Any tarp is going to degrade over time. Heavy-duty tarps tend to last much longer than a poly tarp. Eventually, a vinyl tarp reaches its end-of-life.
Cleaning a tarp after use is important. Making sure it’s dry before you fold it and put it into storage is also crucial. If a tarp is damaged, fix it as quickly as you can. A small rip can be easily fixed, but it gets harder to properly repair it if it extends to a foot-long tear. Missing grommets leave holes that can expand. Fix a missing grommet quickly and prevent further damage.
Different types of tarps require different repairs. You won’t repair a clear PVC tarp the same way you’d repair a canvas tarp. Learn more about how to repair tarps to ensure they last a long time.
Call A Professional
We highly recommend calling a professional to repair your tarp for you, especially if you have worked with professionals who will repair your tarp as part of their service to you.
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Techniques for Repairing Different Types of Tarps
What are the best methods for fixing a tarp? The repairs you make depend on the tarp itself. Most tarps are poly, mesh, Iron Horse, vinyl, or canvas.
1. Canvas Tarp Repairs
What kind of canvas tarp is being repaired? An indoor canvas tarp that’s used as a drop cloth for painting or when doing interior renovations can quickly have a rip or tear sew by hand. A canvas tarp is the only tarp that you can sew, but you need to have a heavy-duty thread for mending rips in canvas. The thread needs to stand up to water, sun, and temperature changes. You don’t want to use a thin thread that will break down quickly. UV-treated polyester and marine thread are your best choices.
A heavy-duty sewing machine will help with canvas tarp repairs. You can sew the rip or tear by hand, preferably with a sailmaker’s needle, but you need to keep your stitches close. The best stitch to use is a flat felled seam. You’ll know this stitch best from a pair of jeans where you get two rows of stitching along the seam.
You may need a canvas tarp repair kit. This kit includes a piece of canvas that’s glued securely over a hole or uneven tear using an all-purpose tarp cement. If you’re dealing with punctures or holes, look for a patch kit instead of leaving an uneven seam in the tarp.
Once you’ve repaired a canvas tarp, use Canvak to add a new coating of water-resistant wax preservative on tarps that are used outside. That helps ensure its water-repellent qualities. Make sure the Canvak coating is over the thread to help the thread repel water, too.
2. Mesh, Vinyl, and Poly Tarp Repairs
Duct tape isn’t ideal, so avoid the temptation to use duct tape to fix your poly tarp. Duct tape is waterproof, but it doesn’t always stand up to months of rain, snow, and ice. Only very specific brands are UV resistant. Duct tape is usually only water-resistant versus waterproof.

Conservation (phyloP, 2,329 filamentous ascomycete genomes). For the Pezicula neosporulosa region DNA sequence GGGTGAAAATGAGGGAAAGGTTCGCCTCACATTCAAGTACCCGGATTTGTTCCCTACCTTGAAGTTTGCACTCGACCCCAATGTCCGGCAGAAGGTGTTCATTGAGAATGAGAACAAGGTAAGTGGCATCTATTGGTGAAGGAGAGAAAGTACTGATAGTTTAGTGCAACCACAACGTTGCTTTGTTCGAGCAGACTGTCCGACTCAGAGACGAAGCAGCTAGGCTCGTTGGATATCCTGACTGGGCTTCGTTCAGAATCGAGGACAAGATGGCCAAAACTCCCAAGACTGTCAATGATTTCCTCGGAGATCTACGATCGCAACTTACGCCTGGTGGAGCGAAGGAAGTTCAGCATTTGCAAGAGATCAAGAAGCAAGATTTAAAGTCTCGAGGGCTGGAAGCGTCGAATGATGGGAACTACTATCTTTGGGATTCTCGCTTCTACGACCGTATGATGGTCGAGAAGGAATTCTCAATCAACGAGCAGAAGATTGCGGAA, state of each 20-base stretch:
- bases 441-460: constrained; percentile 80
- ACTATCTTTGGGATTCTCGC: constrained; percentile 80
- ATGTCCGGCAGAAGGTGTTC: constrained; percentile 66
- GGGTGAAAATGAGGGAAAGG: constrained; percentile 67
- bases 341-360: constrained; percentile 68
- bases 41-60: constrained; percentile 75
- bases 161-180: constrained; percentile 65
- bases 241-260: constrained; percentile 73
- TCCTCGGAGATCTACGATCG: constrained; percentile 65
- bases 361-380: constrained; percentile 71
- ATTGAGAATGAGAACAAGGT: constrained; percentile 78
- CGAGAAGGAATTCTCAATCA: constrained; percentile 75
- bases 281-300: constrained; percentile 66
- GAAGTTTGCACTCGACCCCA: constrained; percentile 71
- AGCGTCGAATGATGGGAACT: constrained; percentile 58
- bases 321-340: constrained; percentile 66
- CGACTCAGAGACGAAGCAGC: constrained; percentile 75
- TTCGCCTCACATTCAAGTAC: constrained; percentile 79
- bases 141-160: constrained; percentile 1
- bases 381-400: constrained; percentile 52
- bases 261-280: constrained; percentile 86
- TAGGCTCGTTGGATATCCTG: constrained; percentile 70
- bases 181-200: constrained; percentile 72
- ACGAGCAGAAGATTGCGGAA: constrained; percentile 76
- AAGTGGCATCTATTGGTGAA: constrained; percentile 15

Instead, look into tarp tape. Tarp tape is an 18-ounce vinyl tape that’s coated with a strong adhesive that stands up to the weather. Tarp tape is also treated to be UV resistant to stand up to the sun’s intense rays. For the best bond, use tarp tape on the front and back of the tarp where there’s a rip or hole.
Tarp tape will also help with repairs on a clear PVC or mesh tarp. It is important to realize though that the repair will be visible. If you won’t be able to tolerate having a solid piece of tape over a hole in a mesh tarp or on a clear tarp, you may need to replace the tarp instead.
Your other option is vinyl cement. HH-66 Vinyl Cement is designed to patch tears and holes in vinyl coated and vinyl laminated tarps with a waterproof, weather-resistant bond. This vinyl cement is fast setting and dries within two or three minutes.
Repairs made with vinyl cement stand up to extreme cold and hot days. Brush it around a hole or rip and place a patch over it. Check the bond after a couple of minutes to ensure the patch has adhered correctly. You can also use vinyl cement to seal a seam that’s opening up.
3. Repairs for Missing or Loose Grommets
If a grommet has loosened or is missing, a grommet repair kit is essential. Cut a hole in the fabric using the hole cutter and hammer. Place the wood block to have a hard surface that won’t damage your table or workbench. Position this hole away from the hole from the missing grommet to ensure the strength of the replaced grommet.
Once the hole is cut, place the included anvil behind the hole you’ve created. Fit the back part of the grommet through the back of the hole. Place the front side of the grommet over it on the other side of the tarp.
Place the grommet setting tool over the front of the new grommet and use the hammer to secure the two parts together. To prevent mistakes, take your time and make sure the grommet pieces are properly aligned. Consider practicing on a scrap piece of old tarp first to learn how to position the grommet parts together.